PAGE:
Presenting in one concise package the year’s most fascinating stories, whether they be economic, political, cultural, sporting or among the hundreds of other happenings that went on every day.
A painting by Hungarian Róbert Berény (1887-1953) recently found after 90 years of being thought missing, has been sold at auction for HUF 70 million. Art historian Gergely Barki spotted the “Sleeping Lady with Black Vase” while watching television with his daughter at Christmas 2009. The painting was used on the set of the US comedy “Stuart Little”. Barki later learnt that it had also been used on the set of soap operas. It took him five years to bring the painting back to Hungary. “Sleeping Lady” was the avant-garde artist’s principle work from 1928 and portrays his second wife, Eta Breuer. The Virág Judit gallery offered nearly 220 items at its January auction in Budapest, including the Berény.
FEBRUARY: Tax officer slain, colleague seriously hurt
A suspect, a man aged 35, has been detained after a tax officer was stabbed to death and his partner was seriously injured in a block of flats in Budapest’s District XX. Tax authority NAV said the two officers were doing their job at the time. Ambulance staff were unable to save the life of one officer and the other was taken to hospital in critical condition, but survived.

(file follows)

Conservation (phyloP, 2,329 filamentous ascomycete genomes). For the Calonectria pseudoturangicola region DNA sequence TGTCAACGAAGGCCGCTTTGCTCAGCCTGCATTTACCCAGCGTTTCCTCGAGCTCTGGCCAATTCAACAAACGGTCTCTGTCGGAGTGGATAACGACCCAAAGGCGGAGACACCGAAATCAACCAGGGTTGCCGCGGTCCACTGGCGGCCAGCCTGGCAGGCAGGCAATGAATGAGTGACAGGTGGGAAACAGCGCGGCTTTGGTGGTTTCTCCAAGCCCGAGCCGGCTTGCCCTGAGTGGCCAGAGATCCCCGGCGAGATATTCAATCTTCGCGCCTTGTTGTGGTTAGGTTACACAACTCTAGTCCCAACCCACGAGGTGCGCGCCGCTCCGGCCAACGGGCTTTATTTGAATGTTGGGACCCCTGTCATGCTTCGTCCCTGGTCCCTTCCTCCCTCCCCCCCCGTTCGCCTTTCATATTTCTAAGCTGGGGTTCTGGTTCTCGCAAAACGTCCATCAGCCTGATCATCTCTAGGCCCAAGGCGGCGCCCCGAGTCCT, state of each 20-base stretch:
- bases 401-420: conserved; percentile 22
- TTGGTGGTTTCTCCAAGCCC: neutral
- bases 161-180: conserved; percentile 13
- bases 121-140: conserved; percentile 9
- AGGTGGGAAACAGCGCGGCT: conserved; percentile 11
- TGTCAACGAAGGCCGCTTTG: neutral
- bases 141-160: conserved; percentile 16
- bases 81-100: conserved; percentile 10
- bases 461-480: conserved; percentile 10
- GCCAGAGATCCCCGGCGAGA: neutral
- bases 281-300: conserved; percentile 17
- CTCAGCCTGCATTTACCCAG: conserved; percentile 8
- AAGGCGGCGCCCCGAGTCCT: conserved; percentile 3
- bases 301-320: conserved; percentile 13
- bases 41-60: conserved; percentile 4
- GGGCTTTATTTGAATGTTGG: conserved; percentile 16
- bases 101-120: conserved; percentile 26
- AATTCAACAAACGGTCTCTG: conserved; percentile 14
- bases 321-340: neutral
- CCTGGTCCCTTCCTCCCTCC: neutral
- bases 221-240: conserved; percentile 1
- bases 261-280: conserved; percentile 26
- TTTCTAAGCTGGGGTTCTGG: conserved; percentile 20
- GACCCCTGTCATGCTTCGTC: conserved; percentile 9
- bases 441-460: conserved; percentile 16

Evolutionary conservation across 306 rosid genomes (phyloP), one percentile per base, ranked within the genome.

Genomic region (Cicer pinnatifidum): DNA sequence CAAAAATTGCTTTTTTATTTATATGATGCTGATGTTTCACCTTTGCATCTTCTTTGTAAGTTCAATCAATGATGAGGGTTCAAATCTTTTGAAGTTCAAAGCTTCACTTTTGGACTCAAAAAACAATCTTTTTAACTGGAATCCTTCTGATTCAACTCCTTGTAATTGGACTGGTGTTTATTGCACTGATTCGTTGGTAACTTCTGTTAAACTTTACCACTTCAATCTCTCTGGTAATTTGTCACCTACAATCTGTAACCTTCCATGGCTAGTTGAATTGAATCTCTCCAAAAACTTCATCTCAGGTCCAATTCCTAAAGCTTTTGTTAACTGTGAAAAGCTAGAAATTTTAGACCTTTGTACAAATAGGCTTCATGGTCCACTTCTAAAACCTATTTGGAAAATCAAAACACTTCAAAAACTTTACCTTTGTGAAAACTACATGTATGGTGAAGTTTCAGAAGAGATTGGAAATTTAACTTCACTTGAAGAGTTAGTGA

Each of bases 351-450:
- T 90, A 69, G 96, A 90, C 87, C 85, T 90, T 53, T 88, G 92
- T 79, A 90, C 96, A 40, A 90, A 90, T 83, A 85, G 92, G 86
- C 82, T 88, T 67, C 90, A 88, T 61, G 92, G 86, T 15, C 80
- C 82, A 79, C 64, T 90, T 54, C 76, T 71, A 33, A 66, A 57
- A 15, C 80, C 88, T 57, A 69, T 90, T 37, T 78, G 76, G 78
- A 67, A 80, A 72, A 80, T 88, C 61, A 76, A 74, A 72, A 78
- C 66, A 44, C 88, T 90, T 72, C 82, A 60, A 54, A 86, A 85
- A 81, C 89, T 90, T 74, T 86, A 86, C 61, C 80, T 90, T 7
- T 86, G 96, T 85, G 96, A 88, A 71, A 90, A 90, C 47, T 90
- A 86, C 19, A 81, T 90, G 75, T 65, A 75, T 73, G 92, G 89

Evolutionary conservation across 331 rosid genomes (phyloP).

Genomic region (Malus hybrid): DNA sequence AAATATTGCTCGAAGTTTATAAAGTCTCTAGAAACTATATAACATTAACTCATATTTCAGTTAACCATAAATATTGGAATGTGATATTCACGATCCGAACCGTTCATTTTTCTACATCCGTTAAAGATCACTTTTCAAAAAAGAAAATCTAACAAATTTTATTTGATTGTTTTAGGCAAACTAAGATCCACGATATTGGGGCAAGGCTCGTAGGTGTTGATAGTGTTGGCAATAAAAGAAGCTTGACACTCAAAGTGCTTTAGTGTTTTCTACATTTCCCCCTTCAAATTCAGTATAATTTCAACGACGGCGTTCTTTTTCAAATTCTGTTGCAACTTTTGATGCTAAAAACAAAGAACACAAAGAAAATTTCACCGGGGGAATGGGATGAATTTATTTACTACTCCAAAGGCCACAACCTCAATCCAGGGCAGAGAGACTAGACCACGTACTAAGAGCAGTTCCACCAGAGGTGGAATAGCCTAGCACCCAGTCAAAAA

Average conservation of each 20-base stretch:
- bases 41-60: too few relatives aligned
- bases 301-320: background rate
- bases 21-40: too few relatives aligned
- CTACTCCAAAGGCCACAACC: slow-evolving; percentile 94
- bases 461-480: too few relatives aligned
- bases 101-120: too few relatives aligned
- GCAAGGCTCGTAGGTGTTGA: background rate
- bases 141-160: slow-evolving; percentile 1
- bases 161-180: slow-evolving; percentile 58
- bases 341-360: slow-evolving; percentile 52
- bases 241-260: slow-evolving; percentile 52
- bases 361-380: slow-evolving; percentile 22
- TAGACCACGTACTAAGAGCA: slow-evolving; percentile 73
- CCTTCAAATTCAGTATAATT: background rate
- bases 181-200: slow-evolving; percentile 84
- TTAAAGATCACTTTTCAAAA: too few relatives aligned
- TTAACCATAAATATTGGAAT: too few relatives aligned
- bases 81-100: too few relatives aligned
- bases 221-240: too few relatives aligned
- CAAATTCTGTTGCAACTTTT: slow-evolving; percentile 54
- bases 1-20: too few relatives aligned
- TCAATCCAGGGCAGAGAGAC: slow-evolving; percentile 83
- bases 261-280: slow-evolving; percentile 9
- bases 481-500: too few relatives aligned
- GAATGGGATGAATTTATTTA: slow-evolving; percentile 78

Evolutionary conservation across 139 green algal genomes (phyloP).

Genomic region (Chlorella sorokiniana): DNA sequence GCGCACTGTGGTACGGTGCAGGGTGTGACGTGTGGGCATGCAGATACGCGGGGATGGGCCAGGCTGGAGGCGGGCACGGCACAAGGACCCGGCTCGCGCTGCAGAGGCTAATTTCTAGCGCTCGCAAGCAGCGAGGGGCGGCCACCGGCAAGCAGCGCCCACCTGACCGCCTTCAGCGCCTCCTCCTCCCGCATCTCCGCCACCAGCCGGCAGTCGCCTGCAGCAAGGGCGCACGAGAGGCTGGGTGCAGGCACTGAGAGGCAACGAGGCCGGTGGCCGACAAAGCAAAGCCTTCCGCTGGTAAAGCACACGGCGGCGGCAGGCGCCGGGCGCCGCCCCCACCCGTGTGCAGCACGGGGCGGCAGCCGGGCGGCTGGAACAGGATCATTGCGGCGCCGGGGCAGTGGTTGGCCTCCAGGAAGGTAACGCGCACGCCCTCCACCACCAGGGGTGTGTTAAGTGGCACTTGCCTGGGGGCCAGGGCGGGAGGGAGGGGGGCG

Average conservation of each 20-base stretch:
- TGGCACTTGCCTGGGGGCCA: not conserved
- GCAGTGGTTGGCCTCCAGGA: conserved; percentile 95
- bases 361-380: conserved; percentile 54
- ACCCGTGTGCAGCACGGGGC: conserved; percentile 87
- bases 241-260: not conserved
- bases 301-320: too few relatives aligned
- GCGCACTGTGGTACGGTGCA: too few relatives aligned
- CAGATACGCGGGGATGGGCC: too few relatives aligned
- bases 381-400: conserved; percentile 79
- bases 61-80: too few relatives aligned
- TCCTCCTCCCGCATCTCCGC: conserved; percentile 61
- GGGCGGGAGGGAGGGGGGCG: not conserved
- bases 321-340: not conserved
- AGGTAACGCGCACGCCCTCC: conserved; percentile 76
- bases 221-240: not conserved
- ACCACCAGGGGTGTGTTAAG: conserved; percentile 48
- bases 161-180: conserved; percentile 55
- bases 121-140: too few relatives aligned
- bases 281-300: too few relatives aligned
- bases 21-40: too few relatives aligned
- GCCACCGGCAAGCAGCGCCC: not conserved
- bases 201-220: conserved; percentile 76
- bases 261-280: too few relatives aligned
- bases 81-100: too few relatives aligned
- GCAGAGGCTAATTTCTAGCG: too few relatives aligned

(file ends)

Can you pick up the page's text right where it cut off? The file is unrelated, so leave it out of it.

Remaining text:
A Buddha statue found to contain the 900-year-old mummified remains of a monk has been withdrawn by its owner from an exhibit in the Hungarian National History Museum, the museum’s spokeswoman has said. Mónika Kiss-Stefán confirmed that the owner had the statue removed, without explanation. Under the lending contract the owner may recall the object at any time, she added. The removal came around the time reports in the Chinese press suggested the statue may have been stolen from a temple in Fujian province in 1995. A paper in Fujian said local officials will seek the statue’s return if the suspicions prove correct. Acquired by a private collector in the Netherlands in 1996, it was to have been on display in the Natural History Museum’s “Mummy World” exhibit until May 17. Chinese news agency Xinhua, citing the local Cultural Relic Bureau, said the statue was stolen from the village of Yangchun in Fujian province in 1995.
APRIL: Big game sell-out despite boycott